The lucky person who got to take home a slice of Prince Charles and Princess Diana's wedding cake from 1981 paid a substantial amount of money!
The sweet treat — which weighs about 28 ounces — was originally supposed to go for anywhere between £300-£500 ($416-$693), but on Wednesday, August 11, it went for much more!
"It really seemed to capture a lot of people's imaginations, and wallets," auctioneer Chris Albury told CNN. "£1,850 ($2,565) was very unexpected."
Royal fan Gerry Layton of Leeds, took home the slice, which is 8 inches by 7 inches and has been stored in a decorative tin for 40 years.
Moyra Smith — a member of the Queen Mother's household at Clarence House — kept the cake preserved it for all of these years.
Smith even had a label on the lid, which reads: "Handle with Care - Prince Charles & Princess Diane's [sic] Wedding Cake."
Smith's family then sold the slice to Dominic Winter Auctioneers in 2008.
"It's a good sales pitch for clingfilm," Albury said. "It's an object that's going to last. I've not seen anyone else trying to sell anything like this. It's quite a lump."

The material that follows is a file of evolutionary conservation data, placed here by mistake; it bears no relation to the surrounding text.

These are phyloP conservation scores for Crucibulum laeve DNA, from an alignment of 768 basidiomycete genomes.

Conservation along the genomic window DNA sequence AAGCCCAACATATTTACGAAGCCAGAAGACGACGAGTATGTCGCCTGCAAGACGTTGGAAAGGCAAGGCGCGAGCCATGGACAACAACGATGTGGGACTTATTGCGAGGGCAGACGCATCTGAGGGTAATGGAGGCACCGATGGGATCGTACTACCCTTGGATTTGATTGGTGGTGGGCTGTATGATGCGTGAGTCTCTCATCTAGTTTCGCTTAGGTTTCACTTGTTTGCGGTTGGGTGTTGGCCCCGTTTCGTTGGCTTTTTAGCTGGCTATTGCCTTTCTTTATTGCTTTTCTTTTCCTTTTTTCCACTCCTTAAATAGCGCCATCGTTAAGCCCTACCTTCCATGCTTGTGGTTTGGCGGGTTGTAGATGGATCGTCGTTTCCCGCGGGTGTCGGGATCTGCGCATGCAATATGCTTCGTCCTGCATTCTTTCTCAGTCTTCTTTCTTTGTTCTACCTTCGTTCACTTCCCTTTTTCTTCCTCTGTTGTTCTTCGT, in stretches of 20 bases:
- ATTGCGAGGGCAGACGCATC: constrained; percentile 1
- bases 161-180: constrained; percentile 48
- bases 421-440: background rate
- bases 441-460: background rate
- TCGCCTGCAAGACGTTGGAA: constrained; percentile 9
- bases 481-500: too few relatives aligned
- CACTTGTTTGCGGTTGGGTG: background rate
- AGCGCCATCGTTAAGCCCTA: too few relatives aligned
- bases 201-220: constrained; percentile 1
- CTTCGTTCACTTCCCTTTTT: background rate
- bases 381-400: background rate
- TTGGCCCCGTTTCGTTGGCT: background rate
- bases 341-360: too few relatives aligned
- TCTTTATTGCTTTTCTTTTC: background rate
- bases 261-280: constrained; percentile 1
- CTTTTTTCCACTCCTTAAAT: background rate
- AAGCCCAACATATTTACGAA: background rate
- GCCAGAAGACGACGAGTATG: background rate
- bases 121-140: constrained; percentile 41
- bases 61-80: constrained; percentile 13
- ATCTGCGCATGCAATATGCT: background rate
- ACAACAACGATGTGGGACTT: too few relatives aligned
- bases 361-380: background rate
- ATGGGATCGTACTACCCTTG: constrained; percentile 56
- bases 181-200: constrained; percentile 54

"It appears to be in exactly the same good condition, but we advise against eating it," Albury added.
The auction also included printed Ceremonial and Order of Service programs for the wedding, in addition to a memorial Royal Wedding Breakfast menu and table seating program.
Diana and Charles got married on July 29, 1981, but they later split in 1992 and finalized their divorce in 1996.
"The astonishing thing was that they were so incompatible, just so incompatible," her former vocal coach Stewart Pearce — who wrote Diana: The Voice of Change, which was released on June 15 — exclusively told The Royal Observer. "Was she in love with Charles? Absolutely. Was he in love with her? No. I mean, completely incompatible."
"So, the machinery of royalty led him to choose the virgin aristocratic bride, which he did. But then, Diana was so different from anything that Charles had ever experienced before – her emotional vulnerability, the absolute belief in emotional transparency, this was something that he found really irksome, because at that time he was so emotionally withdrawn," he continued. "He was trying to find a way of really living the fullness of his own capacity within the construct of being the heir to the British throne."